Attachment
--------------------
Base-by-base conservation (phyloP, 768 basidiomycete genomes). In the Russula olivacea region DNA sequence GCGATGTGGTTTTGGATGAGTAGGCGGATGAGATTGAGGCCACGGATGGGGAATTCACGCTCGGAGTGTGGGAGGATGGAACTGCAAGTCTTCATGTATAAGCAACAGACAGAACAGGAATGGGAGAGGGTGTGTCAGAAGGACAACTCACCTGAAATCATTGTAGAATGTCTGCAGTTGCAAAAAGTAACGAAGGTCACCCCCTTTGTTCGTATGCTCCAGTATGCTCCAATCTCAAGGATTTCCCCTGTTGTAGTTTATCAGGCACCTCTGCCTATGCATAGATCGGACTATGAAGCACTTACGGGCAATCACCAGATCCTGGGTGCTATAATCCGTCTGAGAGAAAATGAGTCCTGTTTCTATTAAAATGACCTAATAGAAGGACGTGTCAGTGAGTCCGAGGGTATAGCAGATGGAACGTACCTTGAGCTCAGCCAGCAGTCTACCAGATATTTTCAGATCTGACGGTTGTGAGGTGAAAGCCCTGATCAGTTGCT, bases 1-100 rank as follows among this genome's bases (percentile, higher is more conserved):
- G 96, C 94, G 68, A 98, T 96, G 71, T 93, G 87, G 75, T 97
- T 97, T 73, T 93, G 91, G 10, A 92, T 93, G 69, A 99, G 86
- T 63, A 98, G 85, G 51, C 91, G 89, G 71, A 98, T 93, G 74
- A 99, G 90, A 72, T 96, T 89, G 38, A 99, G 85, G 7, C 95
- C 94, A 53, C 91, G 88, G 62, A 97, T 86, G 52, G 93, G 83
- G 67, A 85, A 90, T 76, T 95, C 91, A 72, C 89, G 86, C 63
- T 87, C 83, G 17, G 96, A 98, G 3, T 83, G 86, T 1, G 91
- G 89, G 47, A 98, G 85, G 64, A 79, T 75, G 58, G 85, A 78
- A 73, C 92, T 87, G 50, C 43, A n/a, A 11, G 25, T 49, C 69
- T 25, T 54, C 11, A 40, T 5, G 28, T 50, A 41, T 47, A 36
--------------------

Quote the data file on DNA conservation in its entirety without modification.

Base-by-base conservation (phyloP, 768 basidiomycete genomes). In the Russula olivacea region DNA sequence GCGATGTGGTTTTGGATGAGTAGGCGGATGAGATTGAGGCCACGGATGGGGAATTCACGCTCGGAGTGTGGGAGGATGGAACTGCAAGTCTTCATGTATAAGCAACAGACAGAACAGGAATGGGAGAGGGTGTGTCAGAAGGACAACTCACCTGAAATCATTGTAGAATGTCTGCAGTTGCAAAAAGTAACGAAGGTCACCCCCTTTGTTCGTATGCTCCAGTATGCTCCAATCTCAAGGATTTCCCCTGTTGTAGTTTATCAGGCACCTCTGCCTATGCATAGATCGGACTATGAAGCACTTACGGGCAATCACCAGATCCTGGGTGCTATAATCCGTCTGAGAGAAAATGAGTCCTGTTTCTATTAAAATGACCTAATAGAAGGACGTGTCAGTGAGTCCGAGGGTATAGCAGATGGAACGTACCTTGAGCTCAGCCAGCAGTCTACCAGATATTTTCAGATCTGACGGTTGTGAGGTGAAAGCCCTGATCAGTTGCT, bases 1-100 rank as follows among this genome's bases (percentile, higher is more conserved):
- G 96, C 94, G 68, A 98, T 96, G 71, T 93, G 87, G 75, T 97
- T 97, T 73, T 93, G 91, G 10, A 92, T 93, G 69, A 99, G 86
- T 63, A 98, G 85, G 51, C 91, G 89, G 71, A 98, T 93, G 74
- A 99, G 90, A 72, T 96, T 89, G 38, A 99, G 85, G 7, C 95
- C 94, A 53, C 91, G 88, G 62, A 97, T 86, G 52, G 93, G 83
- G 67, A 85, A 90, T 76, T 95, C 91, A 72, C 89, G 86, C 63
- T 87, C 83, G 17, G 96, A 98, G 3, T 83, G 86, T 1, G 91
- G 89, G 47, A 98, G 85, G 64, A 79, T 75, G 58, G 85, A 78
- A 73, C 92, T 87, G 50, C 43, A n/a, A 11, G 25, T 49, C 69
- T 25, T 54, C 11, A 40, T 5, G 28, T 50, A 41, T 47, A 36